I look forward to testing the mount control and plate-solving abilities of the ZWO ASIair with the CGX-L. Because this NexStar mount supports the INDI protocol, I can tap into some of the handy functions on the ASIair app from my tablet.

Thor's Helmet Nebula

NGC 2539 (Thor’s Helmet) photographed using the RASA 8 F/2 on the Celestron CGX-L mount.

StarSense AutoAlign

The Celestron StarSense AutoAlign feature is handy for those that are tired of lengthy 3-star alignment routines to train the telescope mount. This is something I have become accustomed to over the years with my previous computerized equatorial mounts. 

This accessory uses self-alignment technology to and a small digital camera to automatically capture a series of images in the night sky and identify them. It matches the images with an internal database to determine exactly where the telescope is pointed. This tool includes advanced mount modeling for better pointing accuracy from horizon to horizon. 

The CGX-L is one of many compatible Celestron mounts that can utilize the StarSense AutoAlign telescope accessory.

StarSense AutoAlign mount compatibility list:

  • Advanced VX
  • Astro Fi
  • CG-5
  • CGE
  • CGE Pro
  • CGX 
  • CGX-L
  • NexStar Evolution
  • NexStar GT  (2015 and newer)
  • NexStar SE Series
  • NexStar SLT
  • SkyProdigy

What I Really Like So Far

The instruction manual is very helpful with detailed information, photos, and diagrams. One such nugget of valuable information is Celestron’s advice about orienting the mount so that the counterweight shaft is directly over a tripod leg. Naturally, this orientation provides better stability, but also creates more room directly behind the telescope.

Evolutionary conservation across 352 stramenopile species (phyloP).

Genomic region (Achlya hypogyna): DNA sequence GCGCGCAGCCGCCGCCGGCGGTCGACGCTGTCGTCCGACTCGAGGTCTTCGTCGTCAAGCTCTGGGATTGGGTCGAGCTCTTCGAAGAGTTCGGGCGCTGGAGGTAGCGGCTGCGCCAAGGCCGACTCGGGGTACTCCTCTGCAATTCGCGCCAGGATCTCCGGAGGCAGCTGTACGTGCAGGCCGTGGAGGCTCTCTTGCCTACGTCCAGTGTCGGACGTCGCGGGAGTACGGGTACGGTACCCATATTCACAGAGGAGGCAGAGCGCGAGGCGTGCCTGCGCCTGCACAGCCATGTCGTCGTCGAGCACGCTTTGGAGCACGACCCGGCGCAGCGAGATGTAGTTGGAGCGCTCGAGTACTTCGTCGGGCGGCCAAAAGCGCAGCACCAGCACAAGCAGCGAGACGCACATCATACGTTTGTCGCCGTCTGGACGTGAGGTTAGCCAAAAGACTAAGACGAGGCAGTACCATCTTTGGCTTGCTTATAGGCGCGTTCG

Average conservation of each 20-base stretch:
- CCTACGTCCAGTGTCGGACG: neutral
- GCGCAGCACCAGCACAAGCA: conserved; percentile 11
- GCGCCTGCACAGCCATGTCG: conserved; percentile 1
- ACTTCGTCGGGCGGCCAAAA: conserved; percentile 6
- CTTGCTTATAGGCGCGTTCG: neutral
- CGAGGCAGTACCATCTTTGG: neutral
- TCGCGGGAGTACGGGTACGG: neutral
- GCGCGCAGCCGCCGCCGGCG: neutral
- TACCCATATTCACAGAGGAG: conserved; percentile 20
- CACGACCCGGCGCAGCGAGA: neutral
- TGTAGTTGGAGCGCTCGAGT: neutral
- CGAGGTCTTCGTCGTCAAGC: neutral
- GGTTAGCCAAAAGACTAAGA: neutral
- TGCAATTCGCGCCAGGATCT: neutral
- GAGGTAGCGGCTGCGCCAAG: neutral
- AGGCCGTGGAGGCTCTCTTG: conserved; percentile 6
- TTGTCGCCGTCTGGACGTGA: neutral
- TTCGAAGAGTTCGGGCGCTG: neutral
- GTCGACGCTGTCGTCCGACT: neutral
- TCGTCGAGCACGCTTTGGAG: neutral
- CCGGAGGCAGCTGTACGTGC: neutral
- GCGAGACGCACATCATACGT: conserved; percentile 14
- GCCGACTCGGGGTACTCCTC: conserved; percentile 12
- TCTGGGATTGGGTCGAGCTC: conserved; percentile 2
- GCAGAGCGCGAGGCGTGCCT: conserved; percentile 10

The CGX-L contains a not-so-secret 8mm Allen wrench underneath the bottom carry handle. It’s little touches like this that let you know that the team at Celestron spent a lot of time thinking  about the overall user experience.

The counterweight bar has a high-end brushed-nickle looking finish. It is also very long and heavy, with serious looking threaded stop nut at the end (toe-saver).

The DEC and RA clutch levers are extremely solid and secure. They are finished in Celestron orange, contain the iconic “C”, and even reveal a subtle sparkle sheen when viewed under the right lighting. They are substantial in your hand and feel secure when you lock them into place. There is no questioning whether the clutch has engaged or not.


Attaching the 22-lb counter weight to the mount.


  • Mount Type: Computerized Equatorial
  • Load capacity: 75 lbs 
  • Height adjustment range: 35.75″ – 52.75″
  • Tripod Leg Diameter: 2.75″)
  • Latitude adjustment range: 3° – 65°
  • Mount Head Weight: 52.6 lbs